My mom and I are walking to KB Toys. We pass a kiosk selling hair products and jewelry. I let go of my mom’s hand and run to it, touching all the pretty, shiny things.
“I’m gonna buy this for you for Christmas,” I say, holding up an alligator clip studded with green rhinestones.
Mom laughs. “Buddy, I don’t have any hair.”
“That’s because it’s for when you get better!”
Mom’s smile fades. When I’m older I’ll wonder what was running through her mind then; all the impossible choices she was facing, her internal war. She could break my little heart and shatter my innocence, or she could bask in my doe-eyed, tragically unsustainable child optimism.
“God’s gonna make you better soon!” I insist. “Grandma says that God answers the prayers of the little children. I’ve been praying really, really hard every night!”
Mom opens her mouth. Then she sighs.
“I’m glad you learned something over Thanksgiving break. Now, what else did your Florida Grandma tell you?”
“Trolls are scared of lightning,” Axel informed Saskia and me. “You guys have those fake lightning-machines at Spencer’s, right?”
“We do,” Saskia said. “But seriously, a troll? That’s so overdone. Like, every fantasy has trolls. If the Old One sends a troll after us, I’m going to be disappointed. Especially after the… what were those salamander things?”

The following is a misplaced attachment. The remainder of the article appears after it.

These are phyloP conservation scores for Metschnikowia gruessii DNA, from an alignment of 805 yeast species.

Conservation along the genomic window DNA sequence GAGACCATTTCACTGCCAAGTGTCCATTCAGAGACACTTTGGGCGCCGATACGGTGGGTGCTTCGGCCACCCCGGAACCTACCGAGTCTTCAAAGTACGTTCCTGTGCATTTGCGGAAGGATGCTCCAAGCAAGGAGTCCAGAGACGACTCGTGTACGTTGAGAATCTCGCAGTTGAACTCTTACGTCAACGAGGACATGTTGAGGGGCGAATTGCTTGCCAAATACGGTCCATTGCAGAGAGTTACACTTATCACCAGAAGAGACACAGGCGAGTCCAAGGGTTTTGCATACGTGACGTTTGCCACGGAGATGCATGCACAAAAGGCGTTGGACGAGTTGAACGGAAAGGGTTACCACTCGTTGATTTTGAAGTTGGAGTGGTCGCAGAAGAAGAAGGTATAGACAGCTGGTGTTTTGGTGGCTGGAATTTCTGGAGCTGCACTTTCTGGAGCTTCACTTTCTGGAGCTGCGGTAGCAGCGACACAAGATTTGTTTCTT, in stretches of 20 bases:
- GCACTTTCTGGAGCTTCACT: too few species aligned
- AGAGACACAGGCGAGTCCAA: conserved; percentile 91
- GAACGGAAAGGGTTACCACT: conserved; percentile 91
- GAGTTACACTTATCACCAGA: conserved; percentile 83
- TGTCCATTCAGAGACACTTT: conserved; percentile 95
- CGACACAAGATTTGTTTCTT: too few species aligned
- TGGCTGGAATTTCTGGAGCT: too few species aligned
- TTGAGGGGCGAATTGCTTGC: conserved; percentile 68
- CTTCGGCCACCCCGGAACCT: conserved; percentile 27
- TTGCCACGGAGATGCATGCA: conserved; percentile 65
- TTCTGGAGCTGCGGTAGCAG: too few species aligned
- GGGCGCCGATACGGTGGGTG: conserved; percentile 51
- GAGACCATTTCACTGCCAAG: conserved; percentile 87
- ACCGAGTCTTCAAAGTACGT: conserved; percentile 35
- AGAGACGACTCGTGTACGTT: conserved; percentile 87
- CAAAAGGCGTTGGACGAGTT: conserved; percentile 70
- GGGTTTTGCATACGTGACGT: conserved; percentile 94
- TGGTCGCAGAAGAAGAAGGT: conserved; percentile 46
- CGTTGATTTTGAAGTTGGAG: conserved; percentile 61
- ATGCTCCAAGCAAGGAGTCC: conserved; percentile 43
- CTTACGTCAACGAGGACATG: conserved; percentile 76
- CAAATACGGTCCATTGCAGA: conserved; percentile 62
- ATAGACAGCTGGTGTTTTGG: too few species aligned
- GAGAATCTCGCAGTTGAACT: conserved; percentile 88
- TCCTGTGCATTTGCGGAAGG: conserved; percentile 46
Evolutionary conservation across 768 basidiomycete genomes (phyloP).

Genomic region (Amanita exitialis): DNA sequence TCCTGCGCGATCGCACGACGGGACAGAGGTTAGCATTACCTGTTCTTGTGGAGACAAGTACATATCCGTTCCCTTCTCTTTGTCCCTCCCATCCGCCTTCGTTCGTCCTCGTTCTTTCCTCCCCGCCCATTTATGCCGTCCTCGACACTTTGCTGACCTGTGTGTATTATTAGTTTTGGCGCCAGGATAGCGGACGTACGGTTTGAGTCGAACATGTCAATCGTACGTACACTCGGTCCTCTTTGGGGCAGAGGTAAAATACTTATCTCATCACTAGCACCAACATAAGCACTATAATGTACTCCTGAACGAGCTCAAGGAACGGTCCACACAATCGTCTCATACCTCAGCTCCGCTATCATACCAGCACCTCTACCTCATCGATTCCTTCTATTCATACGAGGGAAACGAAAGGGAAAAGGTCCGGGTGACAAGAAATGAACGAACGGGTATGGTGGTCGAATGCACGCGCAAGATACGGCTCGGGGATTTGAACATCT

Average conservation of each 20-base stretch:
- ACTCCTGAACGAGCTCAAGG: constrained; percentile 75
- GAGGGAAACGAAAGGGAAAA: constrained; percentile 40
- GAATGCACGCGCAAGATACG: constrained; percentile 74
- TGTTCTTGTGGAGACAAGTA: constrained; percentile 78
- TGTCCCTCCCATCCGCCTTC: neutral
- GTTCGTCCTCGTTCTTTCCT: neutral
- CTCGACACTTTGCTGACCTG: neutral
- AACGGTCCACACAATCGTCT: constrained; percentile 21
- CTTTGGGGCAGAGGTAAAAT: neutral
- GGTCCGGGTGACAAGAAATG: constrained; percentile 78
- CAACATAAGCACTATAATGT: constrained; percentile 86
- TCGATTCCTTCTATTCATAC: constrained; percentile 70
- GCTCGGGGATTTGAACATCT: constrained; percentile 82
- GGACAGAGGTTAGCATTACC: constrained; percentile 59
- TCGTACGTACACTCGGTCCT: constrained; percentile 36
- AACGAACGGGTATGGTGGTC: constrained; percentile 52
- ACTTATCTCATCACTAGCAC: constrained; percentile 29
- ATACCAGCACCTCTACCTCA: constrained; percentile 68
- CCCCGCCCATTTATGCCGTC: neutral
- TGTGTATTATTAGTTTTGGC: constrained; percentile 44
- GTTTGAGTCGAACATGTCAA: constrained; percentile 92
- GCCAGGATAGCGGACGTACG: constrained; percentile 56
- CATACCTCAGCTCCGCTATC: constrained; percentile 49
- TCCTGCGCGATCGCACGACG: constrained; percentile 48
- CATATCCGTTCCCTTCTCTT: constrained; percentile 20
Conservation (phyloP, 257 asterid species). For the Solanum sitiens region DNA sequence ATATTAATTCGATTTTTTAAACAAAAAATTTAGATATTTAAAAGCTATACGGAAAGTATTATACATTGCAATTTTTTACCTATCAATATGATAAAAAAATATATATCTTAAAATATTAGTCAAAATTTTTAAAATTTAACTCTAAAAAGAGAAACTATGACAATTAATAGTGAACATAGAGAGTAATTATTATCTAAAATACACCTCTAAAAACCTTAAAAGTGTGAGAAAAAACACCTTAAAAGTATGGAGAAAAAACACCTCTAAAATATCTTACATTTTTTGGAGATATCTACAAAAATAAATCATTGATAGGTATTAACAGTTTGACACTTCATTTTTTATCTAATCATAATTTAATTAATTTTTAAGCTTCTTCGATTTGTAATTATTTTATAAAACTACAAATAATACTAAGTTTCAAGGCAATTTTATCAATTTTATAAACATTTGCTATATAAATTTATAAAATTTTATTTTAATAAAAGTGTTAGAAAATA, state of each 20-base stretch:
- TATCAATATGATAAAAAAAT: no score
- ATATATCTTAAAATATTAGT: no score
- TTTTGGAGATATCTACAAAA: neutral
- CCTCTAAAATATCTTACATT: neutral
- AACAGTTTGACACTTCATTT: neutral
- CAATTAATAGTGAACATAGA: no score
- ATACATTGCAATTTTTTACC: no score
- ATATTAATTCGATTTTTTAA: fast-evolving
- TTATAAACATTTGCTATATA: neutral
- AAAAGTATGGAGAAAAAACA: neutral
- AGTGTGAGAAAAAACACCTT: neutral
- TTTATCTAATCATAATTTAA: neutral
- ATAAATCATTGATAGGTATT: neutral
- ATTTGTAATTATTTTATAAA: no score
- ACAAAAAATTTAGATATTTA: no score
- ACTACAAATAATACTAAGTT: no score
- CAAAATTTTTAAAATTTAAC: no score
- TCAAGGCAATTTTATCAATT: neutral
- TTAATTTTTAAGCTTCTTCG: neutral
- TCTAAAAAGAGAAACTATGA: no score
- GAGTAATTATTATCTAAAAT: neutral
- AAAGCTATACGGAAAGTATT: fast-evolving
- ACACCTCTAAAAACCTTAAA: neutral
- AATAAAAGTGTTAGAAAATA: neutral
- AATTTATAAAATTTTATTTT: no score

“Bagienniks,” I said. “Hungarian water spirits that hang around lakes and bathhouses. They resemble salamanders. Their snot burns, but it also has healing properties. Sharp teeth, sharp claws, usually harmless to humans, but they get pissed off when presented with religious iconography.”
“So, that cross you were wearing…”
I nodded. “Yep. That’s why they attacked me. The big crucifix necklace. I’m leaving it at home from now on.”
The three of us lounged in my room. Axel paged through Dark Faeries, I studied the chapter on banshees in Irish Myths and Monsters, and Saskia had done a Google search for “Tall Man Scary Story” on her phone and fallen down a Wikipedia rabbit hole. The DVD of Axel’s film played in a loop on my laptop. A spiral notebook sat between us. We were making a reference list of every creature we saw in the film, and what items we would need to ward them off.